Eddy Travia Speaks at Blockchain Venture Summit: ICOs – Facts, Fiction & Future
The Blockchain Venture Summit in Istanbul was proud to welcome Eddy Travia, co-founder of Coinsilium to the stage, to talk about ICOs. He gave delegates a fascinating history of his own interest in the space, followed by an overview of the challenges that ICOs now face and some interesting predictions for the next 12 months. Let’s have a look at the rundown of events.
Coinsilium & ICO History
Travia founded Coinsilium through networking. Following the economic crisis in Cyprus in 2013, in which the government started taking money from its citizens, interest in Bitcoin and crypto boomed, and Travia started organizing conferences, such as the Bitcoin Singapore conference in 2013. Through this, he learned of a new wave of startups (including Coinbase) and decided to found a company that focused on venture investing and help and advice for these new ICOs. Some of Coinsilium’s early investments included:
- Factom – which started out focusing on mortgages
- RSK (The first company to offer open-source smart contracts between Ethereum and BTC)
- Indorse (Like a blockchain LinkedIn – a decentralized, professional social network)
Eddy Travia at BVS, 2018
Around this time, blockchain started to be referred to as a “foundation technology”, and this is when the mood changed and companies started investing heavily in blockchain talent. This included wallets and exchanges, and later data security and smart contracts. It was when First Blood raised several million in a short space of time that heads were turned and ICOs truly exploded. Cosmos raised $17m in 9 minutes, Golem raised $8.6m in 2 hours and there was a total of $240m raised in 2016, rising to over $6bn in 2017. The total market cap exploded in 2017 and the rise of these altcoins meant that the market cap gap to BTC was closed significantly.
- There was frustration that investors needed educating every time. So, entrepreneurs started to turn to the crypto community for easier investments options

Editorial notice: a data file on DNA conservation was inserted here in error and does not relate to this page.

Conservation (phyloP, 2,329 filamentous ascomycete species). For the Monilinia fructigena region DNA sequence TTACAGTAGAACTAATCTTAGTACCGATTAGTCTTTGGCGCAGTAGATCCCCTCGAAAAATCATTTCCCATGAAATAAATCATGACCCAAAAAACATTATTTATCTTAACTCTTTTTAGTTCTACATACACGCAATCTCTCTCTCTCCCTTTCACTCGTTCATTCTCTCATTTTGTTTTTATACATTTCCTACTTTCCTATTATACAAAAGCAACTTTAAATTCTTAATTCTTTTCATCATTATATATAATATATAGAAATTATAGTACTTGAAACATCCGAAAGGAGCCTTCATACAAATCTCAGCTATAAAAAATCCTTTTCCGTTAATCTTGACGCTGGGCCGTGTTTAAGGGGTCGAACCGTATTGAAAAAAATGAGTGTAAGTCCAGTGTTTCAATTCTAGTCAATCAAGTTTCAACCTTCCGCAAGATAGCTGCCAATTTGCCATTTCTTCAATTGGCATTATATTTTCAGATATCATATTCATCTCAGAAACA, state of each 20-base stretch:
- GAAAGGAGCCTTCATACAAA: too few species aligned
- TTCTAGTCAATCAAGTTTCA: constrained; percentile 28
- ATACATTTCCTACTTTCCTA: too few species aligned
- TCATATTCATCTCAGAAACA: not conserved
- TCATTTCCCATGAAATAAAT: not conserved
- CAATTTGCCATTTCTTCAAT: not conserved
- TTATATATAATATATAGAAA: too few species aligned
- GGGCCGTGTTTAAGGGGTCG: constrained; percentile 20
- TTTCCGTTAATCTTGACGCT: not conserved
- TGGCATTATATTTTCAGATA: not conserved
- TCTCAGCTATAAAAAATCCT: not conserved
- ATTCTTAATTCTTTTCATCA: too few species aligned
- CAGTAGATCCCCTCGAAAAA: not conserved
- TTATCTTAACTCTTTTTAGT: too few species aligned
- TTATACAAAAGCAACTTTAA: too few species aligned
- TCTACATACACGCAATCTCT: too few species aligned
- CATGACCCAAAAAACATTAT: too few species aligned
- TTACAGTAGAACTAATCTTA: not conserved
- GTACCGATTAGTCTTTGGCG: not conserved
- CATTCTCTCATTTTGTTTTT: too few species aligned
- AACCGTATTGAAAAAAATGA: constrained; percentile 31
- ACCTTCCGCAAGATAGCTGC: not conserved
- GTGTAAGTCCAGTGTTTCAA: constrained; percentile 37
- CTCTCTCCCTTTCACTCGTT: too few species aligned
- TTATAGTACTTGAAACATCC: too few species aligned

- There is limited capital on offer from single, large investors, so it became easier to raise millions through this type of funding
The Main Features of Token Sales
- Tokens are not shares
- Tokens enable users to access a platform
- No need to demonstrate an existing revenue stream (although it is good to have an MDP)
- Legal and listing costs are rising
- Nearly immediate liquidity of the tokens (as opposed to crowdfuning)
- Development of an ecosystem
Challenges for Entrepreneurs
Travia spoke of the following:
- Security risks (hacks, fakes)
- Legal pressures
- Focus on the token generation event can distract from the actual product development
- An ICO turns a company into a public company immediately and teams are unprepared for this level of scrutinty
- Token price can distract from startup goals
Challenges for Investors
The challenges for investors have begun to mount up too. They must now consider token value, the clarity of the project, and of course, the external environment; governance, pending regulations from governments, media scrutiny, and, of course, the same security risks that plague entrepreneurs themselves. These considerations make investing in ICOs tricky. This is in addition to the fact that 86% of companies failed from the IPO (Dotcom) boom. Travia believes that this could be an indication of future success rates in the ICO world.
Travia’s Predictions for the Next 12 Months
Travia concluded with his predictions for 2018 going into 2019.
- ICOs will grow but more will fail as investors become more discerning.
- There will be new tools for governance and comprehensive regulatory frameworks.
- We will see the first mergers and acquisitions, as struggling ICOs and startups are bought out by others.
And Travia’s prediction for the total amount raised in 2018?
Which of these predictions do you think will come true? Leave us your thoughts in the comments section.